Mankind: A Destructive Force?

ShipThe U.S. Navy has recently submitted an extension on their ‘Hawaii-Southern California Training and Testing’ project for the next five years from 2014 through 2019, that will increase the use of sonar testing in waters off the coast of Hawaii to Southern California. The project aims to provide realistic training conditions for using active sonar devices to detect and identify new submarines that are difficult to “hear.” However, this project may put the marine mammal population at great risk by potentially killing thousands of species of whales and dolphins, and significantly injuring hundreds more.

Sonar, defined as Sound Navigation Ranging has been in use since the beginning of the 20th century, often for military purposes. Two types of sonar are commonly used to locate submerged objects, mostly submarines and underwater mines: passive sonar and active sonar. Passive sonar “listens” for sound waves generated by natural sources underwater, while active sonar uses sound waves to send out a blast called a “ping” that travels through the water, bounces off an object, and then returns to the receiver where it is deciphered as a visual representation to map out objects in the surrounding area. New submarines are now being used by over 40 nations that use battery power and air independent propulsion, making them very difficult to detect. Claiming national security reasons, the U.S. Navy believes that these training and testing activities, even during times of peace are essential to develop and maintain the skills needed to counter any future attacks.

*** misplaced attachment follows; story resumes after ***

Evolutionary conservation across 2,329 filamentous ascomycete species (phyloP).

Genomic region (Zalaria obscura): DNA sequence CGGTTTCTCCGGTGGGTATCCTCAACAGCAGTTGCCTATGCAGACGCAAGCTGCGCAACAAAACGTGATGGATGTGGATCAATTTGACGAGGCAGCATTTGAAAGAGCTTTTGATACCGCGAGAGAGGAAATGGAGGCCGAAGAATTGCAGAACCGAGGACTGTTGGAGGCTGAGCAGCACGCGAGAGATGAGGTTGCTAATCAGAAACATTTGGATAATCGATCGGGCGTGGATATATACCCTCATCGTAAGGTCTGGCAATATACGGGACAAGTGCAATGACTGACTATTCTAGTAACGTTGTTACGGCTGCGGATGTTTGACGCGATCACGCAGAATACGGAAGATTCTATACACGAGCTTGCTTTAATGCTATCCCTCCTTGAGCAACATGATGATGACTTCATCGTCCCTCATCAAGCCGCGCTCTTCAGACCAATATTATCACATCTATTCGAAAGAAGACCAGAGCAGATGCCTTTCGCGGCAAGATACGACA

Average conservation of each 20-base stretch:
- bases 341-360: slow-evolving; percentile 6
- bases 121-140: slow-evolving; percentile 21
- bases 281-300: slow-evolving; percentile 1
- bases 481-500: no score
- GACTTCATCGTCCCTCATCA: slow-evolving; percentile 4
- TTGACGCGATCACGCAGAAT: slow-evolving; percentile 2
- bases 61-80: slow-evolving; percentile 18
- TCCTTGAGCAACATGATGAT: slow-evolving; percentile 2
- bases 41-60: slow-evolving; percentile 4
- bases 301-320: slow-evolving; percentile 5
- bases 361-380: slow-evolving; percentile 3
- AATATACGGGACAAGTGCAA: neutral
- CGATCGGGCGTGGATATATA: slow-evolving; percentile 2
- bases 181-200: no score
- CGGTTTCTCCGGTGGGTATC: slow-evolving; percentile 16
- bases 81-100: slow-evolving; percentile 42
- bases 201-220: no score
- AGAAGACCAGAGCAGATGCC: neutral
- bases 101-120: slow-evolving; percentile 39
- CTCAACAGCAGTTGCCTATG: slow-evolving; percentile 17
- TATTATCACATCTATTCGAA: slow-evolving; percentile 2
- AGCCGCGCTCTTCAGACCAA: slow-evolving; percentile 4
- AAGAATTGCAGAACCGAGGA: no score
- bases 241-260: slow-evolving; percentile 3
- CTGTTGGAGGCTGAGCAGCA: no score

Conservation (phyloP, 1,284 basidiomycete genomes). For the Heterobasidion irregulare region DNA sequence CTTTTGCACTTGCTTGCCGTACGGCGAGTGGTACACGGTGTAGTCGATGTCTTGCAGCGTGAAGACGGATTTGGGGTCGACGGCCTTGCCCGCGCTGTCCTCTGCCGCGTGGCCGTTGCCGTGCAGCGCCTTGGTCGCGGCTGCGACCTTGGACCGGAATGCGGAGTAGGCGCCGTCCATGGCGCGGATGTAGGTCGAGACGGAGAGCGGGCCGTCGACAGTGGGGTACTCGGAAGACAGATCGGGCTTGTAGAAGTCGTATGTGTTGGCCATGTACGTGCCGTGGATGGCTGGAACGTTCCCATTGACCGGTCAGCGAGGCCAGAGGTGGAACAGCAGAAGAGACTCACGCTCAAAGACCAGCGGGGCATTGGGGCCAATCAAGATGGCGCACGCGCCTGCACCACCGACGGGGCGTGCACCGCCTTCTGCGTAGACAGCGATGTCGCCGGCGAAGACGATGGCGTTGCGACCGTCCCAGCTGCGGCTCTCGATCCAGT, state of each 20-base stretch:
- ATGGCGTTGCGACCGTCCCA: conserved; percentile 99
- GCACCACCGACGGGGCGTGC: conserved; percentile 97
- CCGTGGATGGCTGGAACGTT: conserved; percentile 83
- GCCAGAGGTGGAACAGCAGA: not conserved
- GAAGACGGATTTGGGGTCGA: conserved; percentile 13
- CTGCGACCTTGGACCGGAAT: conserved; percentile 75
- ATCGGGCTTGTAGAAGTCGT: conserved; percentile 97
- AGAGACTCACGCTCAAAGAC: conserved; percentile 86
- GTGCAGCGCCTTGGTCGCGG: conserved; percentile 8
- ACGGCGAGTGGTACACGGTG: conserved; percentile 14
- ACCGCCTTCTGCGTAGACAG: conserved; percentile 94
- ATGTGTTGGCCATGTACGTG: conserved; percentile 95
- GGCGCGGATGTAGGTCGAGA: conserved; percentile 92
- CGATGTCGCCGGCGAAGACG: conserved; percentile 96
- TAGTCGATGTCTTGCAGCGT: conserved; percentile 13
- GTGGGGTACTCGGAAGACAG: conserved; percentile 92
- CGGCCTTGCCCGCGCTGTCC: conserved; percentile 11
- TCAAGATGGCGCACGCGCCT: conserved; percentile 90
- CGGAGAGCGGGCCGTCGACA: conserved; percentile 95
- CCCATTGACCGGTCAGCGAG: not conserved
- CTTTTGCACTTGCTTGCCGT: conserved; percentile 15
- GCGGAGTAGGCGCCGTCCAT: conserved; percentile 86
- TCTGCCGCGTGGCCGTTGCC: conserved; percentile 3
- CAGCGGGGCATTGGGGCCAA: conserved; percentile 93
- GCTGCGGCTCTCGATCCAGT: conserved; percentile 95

Most marine mammals like whales and dolphins are auditory creatures, much like humans are visual ones. The physical environment of the ocean favors sound. Underwater, sound can travel four times faster than it does in air, and also travel miles at the same intensity. For these animals that rely on sound for their most basic functions like orientation, communication, and navigation the increase of the Navy testing will cause major damage to any animal within a 300 mile radius of the source. Evidence of this danger surfaced in early 2000, when whales of four different species stranded themselves on beaches in the Bahamas where Navy tests were being conducted. In a statement made by Michael Jansy of the Natural Resource Defense Council supports the research on the hazardous effects of the marine wildlife populations. “If you deafen a marine mammal for even a short period of time, you are affecting its ability to survive.” Many of these stranded whales have been discovered to have suffered physical trauma as well. Evidence shows that the trauma includes bleeding around the brain, ears and other tissues, and large bubbles in the organs which is similar to symptoms found in scuba divers who surface too quickly from deep waters. The experts on these research teams believe that this mid-frequency sonar blast are driving whales to change their dive patterns in a way that their bodies cannot manage and causing these fatal injuries.